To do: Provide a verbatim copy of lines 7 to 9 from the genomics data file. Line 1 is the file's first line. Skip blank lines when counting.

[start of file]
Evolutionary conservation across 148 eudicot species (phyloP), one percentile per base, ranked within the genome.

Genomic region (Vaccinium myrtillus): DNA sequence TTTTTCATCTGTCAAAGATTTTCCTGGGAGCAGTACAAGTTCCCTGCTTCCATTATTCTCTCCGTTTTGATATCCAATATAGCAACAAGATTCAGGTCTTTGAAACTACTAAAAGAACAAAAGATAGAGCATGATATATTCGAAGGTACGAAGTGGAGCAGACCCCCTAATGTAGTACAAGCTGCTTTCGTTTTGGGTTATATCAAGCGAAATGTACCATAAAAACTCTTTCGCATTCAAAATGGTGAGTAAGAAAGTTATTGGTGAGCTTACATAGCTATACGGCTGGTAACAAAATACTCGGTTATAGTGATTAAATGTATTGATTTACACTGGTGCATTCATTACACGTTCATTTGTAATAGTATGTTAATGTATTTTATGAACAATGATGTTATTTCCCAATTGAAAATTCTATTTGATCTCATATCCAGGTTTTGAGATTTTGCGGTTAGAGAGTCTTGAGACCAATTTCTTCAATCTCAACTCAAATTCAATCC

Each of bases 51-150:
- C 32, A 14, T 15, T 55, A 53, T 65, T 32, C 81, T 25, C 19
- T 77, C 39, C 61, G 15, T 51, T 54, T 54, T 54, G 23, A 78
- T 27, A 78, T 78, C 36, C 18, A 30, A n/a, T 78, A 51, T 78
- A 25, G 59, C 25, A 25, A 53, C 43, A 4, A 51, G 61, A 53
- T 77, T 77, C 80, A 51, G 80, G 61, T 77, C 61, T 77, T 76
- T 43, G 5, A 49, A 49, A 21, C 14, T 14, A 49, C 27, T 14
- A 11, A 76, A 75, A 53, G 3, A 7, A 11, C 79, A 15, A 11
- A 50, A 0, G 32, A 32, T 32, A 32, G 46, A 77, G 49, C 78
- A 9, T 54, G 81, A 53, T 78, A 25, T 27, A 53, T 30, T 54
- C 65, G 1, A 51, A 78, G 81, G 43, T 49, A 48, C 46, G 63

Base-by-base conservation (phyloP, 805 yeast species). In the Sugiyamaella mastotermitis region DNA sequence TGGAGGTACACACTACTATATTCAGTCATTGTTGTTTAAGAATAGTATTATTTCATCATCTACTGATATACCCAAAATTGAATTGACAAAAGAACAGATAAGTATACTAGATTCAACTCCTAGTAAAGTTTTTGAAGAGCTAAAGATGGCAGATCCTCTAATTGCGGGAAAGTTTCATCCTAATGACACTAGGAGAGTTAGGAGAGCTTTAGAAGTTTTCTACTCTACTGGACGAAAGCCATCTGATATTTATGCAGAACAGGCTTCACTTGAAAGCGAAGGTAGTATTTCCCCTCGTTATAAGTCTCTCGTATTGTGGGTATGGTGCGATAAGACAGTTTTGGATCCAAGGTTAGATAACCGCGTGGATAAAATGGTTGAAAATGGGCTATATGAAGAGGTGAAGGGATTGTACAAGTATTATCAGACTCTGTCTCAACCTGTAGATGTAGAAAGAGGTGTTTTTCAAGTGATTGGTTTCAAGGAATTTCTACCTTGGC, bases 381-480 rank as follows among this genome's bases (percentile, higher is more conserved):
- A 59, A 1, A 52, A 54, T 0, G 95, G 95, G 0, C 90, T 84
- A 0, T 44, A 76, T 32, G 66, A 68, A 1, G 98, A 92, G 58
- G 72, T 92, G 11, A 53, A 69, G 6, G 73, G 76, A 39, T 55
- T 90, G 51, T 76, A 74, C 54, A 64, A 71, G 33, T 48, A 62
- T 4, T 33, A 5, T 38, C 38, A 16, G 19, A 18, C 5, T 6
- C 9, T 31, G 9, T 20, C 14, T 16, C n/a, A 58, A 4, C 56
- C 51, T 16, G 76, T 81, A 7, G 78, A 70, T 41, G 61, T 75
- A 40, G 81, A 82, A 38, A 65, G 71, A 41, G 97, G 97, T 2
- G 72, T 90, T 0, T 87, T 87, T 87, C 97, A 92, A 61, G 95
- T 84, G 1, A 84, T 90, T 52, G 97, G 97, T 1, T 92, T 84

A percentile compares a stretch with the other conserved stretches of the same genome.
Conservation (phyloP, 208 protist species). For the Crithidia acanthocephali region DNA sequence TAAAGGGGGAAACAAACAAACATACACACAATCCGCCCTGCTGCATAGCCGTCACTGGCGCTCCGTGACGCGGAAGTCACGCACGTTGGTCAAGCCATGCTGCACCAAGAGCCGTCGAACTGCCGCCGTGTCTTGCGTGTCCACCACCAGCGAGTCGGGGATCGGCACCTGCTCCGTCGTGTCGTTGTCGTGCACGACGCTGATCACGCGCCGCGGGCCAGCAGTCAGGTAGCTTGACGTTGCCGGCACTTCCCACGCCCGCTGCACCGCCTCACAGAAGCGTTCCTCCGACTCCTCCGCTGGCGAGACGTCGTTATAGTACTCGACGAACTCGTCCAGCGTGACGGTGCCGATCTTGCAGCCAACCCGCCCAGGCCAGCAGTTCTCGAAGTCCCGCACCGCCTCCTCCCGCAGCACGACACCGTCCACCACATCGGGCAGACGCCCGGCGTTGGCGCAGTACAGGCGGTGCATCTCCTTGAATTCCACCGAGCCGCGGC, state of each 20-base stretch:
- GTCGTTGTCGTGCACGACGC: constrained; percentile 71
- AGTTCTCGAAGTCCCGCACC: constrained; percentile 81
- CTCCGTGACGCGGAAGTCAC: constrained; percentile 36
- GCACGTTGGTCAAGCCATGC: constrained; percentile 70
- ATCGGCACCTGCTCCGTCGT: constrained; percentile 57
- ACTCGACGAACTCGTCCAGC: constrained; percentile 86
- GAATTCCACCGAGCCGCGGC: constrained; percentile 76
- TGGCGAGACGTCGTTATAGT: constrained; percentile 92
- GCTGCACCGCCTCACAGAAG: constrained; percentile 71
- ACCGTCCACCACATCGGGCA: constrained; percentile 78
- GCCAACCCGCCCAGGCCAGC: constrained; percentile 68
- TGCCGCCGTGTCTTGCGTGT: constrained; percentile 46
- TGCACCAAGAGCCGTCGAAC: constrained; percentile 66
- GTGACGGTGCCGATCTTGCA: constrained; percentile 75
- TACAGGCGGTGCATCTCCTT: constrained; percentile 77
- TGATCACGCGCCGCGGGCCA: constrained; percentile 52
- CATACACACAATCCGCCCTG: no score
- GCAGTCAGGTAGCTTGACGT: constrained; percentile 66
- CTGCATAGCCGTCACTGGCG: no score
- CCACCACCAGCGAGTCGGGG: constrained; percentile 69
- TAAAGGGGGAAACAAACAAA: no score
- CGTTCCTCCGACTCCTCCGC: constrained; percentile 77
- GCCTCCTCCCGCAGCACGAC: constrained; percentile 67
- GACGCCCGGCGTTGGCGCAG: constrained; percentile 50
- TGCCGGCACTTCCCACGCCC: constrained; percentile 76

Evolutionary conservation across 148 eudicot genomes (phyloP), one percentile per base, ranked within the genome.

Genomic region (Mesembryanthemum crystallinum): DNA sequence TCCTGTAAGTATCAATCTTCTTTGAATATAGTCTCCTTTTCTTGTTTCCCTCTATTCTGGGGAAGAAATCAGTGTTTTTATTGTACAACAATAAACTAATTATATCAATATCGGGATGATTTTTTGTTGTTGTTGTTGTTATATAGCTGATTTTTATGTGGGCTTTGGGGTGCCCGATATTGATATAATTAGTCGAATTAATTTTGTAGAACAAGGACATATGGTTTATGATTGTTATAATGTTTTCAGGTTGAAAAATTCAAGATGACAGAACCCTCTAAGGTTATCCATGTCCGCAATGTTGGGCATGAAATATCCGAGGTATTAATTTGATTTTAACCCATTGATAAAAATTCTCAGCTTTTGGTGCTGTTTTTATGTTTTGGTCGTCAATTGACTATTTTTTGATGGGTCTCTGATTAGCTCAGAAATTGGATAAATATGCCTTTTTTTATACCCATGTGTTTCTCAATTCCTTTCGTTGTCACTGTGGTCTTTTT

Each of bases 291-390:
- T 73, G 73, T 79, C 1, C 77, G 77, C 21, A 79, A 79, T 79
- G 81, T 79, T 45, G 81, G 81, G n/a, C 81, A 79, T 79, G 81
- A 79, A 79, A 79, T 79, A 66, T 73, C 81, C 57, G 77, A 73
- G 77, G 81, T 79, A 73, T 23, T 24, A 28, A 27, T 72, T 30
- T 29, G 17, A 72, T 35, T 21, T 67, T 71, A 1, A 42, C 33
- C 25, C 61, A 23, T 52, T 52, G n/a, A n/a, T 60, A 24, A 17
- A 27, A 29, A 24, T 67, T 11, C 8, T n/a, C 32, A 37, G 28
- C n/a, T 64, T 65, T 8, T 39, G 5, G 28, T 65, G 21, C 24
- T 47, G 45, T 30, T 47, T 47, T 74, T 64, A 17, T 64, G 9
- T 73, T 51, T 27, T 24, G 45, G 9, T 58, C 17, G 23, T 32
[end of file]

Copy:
- A 25, G 59, C 25, A 25, A 53, C 43, A 4, A 51, G 61, A 53
- T 77, T 77, C 80, A 51, G 80, G 61, T 77, C 61, T 77, T 76
- T 43, G 5, A 49, A 49, A 21, C 14, T 14, A 49, C 27, T 14